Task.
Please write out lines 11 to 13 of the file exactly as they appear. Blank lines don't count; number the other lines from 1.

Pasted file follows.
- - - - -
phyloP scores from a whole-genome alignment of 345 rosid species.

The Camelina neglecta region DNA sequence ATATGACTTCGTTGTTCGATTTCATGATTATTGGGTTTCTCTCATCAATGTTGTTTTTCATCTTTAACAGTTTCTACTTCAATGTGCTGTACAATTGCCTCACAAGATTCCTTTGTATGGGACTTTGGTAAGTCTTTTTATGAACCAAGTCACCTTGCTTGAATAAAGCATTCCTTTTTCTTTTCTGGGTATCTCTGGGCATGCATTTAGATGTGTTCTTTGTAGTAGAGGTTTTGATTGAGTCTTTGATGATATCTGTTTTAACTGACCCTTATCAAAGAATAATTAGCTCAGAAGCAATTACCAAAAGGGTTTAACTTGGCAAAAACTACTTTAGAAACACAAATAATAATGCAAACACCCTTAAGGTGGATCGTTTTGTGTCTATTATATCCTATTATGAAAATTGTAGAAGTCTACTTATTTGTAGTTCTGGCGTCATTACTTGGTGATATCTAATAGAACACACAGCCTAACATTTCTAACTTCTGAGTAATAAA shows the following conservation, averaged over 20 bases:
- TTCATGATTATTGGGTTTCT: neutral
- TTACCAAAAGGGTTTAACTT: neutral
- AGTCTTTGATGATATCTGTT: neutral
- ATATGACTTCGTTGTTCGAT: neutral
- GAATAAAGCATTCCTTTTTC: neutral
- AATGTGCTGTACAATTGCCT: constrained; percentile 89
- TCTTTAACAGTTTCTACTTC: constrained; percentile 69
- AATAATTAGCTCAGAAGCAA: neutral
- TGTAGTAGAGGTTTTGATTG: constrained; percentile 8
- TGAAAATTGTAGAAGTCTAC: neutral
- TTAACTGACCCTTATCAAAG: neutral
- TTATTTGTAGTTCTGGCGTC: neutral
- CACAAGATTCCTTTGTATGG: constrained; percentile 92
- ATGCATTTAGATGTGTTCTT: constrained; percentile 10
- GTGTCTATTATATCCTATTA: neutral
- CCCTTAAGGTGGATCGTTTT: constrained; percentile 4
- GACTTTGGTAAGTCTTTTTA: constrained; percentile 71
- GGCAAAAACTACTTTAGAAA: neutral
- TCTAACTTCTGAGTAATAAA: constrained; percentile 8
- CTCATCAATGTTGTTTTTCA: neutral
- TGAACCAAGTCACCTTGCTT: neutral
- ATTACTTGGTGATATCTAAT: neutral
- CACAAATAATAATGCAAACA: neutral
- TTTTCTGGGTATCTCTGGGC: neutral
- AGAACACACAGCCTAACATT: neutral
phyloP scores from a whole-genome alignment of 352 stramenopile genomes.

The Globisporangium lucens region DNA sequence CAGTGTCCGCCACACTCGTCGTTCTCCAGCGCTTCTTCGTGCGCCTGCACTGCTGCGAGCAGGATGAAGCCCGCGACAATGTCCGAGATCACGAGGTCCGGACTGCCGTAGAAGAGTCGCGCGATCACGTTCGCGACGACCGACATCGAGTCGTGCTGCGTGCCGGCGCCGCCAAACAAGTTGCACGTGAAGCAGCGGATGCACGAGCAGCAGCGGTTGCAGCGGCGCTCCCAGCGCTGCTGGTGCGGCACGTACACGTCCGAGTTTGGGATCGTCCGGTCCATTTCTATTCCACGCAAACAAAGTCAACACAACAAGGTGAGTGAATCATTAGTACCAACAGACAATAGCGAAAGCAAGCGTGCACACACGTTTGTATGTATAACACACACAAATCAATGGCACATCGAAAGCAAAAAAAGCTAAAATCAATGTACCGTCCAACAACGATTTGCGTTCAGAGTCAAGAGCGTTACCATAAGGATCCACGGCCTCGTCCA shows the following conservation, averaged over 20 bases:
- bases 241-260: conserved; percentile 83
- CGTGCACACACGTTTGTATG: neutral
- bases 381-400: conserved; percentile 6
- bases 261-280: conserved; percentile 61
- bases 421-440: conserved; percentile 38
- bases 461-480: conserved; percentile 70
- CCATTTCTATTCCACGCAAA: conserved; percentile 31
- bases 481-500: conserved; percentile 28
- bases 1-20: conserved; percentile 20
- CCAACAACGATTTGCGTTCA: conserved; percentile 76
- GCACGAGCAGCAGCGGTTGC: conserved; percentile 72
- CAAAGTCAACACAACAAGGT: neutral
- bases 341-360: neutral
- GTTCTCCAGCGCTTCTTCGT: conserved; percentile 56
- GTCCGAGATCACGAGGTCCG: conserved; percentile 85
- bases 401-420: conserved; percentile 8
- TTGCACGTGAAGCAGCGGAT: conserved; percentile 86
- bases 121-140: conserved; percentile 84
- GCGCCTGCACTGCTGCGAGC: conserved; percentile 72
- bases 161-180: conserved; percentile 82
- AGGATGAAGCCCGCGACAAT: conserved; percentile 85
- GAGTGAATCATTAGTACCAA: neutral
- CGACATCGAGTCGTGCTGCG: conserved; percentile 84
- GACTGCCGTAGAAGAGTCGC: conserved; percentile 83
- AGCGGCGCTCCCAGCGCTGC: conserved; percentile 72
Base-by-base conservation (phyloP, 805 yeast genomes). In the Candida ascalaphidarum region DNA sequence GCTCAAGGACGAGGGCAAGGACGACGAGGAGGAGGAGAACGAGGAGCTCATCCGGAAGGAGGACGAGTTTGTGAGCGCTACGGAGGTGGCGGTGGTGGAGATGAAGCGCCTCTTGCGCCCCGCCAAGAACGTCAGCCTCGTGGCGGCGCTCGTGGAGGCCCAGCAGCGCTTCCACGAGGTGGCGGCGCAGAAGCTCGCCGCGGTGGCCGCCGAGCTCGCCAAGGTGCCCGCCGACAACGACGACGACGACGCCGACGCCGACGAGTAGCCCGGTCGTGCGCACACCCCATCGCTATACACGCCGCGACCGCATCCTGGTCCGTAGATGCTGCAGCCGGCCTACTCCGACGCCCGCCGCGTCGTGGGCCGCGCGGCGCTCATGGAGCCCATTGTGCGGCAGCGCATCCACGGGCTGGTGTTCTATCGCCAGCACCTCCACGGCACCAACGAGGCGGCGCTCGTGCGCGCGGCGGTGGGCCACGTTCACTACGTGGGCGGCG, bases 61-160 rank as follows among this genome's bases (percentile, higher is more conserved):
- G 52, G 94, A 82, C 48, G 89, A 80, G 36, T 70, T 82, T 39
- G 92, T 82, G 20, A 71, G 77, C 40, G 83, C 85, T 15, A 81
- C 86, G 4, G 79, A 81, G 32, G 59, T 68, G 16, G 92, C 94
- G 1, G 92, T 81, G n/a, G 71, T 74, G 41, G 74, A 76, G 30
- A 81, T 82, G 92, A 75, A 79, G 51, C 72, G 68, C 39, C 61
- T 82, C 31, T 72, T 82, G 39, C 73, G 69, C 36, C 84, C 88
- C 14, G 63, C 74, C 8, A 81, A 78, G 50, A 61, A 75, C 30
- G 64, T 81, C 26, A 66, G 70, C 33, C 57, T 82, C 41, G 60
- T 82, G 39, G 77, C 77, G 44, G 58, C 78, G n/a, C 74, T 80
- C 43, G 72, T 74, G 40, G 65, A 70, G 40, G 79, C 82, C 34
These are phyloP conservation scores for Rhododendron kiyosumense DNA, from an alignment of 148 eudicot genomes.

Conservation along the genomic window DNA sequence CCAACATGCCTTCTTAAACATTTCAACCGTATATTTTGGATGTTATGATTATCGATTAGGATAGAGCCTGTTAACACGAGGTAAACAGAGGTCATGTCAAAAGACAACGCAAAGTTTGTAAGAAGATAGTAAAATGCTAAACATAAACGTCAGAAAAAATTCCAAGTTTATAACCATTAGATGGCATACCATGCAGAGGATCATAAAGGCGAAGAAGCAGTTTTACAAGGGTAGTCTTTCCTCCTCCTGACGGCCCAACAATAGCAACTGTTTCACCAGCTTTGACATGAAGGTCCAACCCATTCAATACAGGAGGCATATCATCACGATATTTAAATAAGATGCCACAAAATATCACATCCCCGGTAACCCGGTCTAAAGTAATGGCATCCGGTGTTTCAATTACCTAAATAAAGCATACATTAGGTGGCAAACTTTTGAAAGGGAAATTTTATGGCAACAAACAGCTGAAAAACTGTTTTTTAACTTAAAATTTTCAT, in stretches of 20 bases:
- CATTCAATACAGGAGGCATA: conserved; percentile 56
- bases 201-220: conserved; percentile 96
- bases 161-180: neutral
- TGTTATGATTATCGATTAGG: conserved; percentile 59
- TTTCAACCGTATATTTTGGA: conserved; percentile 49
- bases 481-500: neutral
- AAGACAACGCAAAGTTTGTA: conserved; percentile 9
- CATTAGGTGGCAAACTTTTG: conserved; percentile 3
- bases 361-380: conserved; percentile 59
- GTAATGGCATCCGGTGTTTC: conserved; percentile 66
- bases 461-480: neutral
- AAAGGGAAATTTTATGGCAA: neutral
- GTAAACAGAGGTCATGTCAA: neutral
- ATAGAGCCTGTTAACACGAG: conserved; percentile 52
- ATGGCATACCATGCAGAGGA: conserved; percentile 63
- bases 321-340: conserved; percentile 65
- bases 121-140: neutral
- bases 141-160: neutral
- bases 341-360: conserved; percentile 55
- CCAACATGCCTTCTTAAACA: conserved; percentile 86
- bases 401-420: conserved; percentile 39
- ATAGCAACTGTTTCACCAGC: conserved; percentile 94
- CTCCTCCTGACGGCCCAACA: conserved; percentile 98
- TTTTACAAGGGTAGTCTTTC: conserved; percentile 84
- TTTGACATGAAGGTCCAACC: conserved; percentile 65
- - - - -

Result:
- TGTAGTAGAGGTTTTGATTG: constrained; percentile 8
- TGAAAATTGTAGAAGTCTAC: neutral
- TTAACTGACCCTTATCAAAG: neutral